In many ways, Ethereum is similar to Bitcoin. It’s a public, peer-to-peer network or blockchain with its own digital currency called Ether. Ethereum was created by Vitalik Buterin in 2014 and the purpose of Ethereum is to be a platform on which smart contracts can be built and run.
Put very simply, Ethereum is intended to be a world computer.
Where Bitcoin stores a list of balances and transactions on its blockchain, the Ethereum blockchain is designed to store different types of data. This data can be accessed and used by computer programs running on the Ethereum blockchain. These programs are called decentralized apps, or dapps.
Developers around the world can build and run decentralized applications on the Ethereum blockchain. The purpose of these is to improve the industries of finance, personal information storage, governance and more by using the transparent nature of a blockchain.
Ethereum is the second-largest cryptocurrency in the world.
The total value of “Ether” in the global marketplace is more then $53 billion.
While that still pales in comparison to the $205 billion value on Bitcoins circulating around the world, ethereum is well ahead of other major digital currencies such as Ripple ($21 billion), Litecoin ($10 billion), and IOTA ($9 billion).
Is Ethereum safe?
Ethereum has been deployed in different phases. Currently the Ethereum project is in the 2nd phase, called “Homestead”. The 4 planned phases for the growth of the Ethereum network are, in order: Frontier, Homestead, Metropolis, and Serenity. Ethereum Homestead clients are working smoothly after being in beta for several months without any major incidents. However, Ethereum is still an experimental technology. Since it allows for programs to run on a virtual machine, it’s still possible that some things may still go wrong, such as poorly written smart contracts that contain bugs.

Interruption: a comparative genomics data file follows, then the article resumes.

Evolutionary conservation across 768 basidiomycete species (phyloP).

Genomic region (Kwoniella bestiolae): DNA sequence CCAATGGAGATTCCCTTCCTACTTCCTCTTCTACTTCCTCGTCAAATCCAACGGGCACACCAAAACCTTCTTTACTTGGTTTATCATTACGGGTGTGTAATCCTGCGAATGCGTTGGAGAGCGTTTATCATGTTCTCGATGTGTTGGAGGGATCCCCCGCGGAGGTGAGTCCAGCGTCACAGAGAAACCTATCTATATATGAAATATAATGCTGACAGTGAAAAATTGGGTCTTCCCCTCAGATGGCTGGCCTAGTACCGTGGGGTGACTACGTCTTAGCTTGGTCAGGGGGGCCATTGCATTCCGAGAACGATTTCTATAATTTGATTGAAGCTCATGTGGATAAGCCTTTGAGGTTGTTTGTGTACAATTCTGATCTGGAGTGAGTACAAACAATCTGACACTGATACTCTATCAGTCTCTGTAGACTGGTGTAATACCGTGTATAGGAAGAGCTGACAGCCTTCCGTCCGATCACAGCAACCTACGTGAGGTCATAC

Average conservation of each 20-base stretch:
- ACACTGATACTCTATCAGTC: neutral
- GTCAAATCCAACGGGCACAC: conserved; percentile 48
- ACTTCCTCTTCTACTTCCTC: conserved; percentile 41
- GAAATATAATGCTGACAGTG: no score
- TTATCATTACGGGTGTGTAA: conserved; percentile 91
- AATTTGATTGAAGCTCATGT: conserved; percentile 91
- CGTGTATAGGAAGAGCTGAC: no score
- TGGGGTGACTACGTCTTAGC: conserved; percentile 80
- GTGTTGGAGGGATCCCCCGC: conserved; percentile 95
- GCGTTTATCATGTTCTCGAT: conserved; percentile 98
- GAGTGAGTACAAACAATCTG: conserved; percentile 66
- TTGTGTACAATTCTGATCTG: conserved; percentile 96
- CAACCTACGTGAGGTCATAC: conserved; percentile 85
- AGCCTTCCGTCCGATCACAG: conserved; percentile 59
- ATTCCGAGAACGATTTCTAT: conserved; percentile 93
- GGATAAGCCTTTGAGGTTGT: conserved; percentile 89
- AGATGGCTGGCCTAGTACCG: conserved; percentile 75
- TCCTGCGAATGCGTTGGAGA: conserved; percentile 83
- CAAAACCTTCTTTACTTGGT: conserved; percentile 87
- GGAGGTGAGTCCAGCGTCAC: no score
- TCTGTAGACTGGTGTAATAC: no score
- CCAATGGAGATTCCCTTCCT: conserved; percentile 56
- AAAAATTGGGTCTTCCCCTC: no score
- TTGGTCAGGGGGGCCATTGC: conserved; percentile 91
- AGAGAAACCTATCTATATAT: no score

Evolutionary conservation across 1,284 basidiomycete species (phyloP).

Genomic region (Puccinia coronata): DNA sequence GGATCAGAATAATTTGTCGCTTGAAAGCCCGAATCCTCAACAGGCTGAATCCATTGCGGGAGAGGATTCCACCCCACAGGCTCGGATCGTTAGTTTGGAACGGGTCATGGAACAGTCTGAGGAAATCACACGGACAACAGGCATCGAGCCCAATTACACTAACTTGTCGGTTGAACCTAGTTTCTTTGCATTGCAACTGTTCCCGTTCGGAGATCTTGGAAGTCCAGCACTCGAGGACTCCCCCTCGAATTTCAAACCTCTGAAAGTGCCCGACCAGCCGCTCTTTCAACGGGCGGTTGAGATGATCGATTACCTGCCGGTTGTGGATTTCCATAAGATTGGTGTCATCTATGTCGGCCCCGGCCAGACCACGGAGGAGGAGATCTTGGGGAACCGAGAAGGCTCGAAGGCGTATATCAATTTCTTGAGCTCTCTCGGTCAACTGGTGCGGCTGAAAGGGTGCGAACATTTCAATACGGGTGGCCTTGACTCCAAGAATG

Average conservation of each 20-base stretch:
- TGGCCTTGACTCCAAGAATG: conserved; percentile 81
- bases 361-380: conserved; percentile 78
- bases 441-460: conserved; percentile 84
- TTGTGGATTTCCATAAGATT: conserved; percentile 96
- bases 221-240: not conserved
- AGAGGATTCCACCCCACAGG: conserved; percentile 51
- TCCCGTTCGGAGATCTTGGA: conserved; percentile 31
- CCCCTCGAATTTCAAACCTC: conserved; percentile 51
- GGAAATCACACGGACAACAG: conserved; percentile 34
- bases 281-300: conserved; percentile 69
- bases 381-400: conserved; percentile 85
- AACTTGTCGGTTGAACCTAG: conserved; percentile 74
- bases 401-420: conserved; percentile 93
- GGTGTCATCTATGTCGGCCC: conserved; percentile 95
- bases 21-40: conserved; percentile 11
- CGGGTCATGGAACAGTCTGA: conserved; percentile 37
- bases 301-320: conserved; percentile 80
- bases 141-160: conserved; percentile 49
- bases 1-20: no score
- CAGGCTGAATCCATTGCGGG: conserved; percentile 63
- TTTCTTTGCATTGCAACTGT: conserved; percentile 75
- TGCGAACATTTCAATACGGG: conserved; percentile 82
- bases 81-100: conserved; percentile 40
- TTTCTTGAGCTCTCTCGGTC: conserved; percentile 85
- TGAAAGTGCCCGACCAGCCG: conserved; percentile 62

Why would I use Ethereum?
While Bitcoin allows you take part in a global financial network, using Ethereum you can participate in a global computational network. This is done by means of smart contracts, which are scripts of code that can be deployed in the Ethereum blockchain. Although smart contracts are still a very new technology, they have a wide range of potential applications in many different areas, such as voting, global supply chains, medical records, the financial system, and possibly others that have yet to be discovered.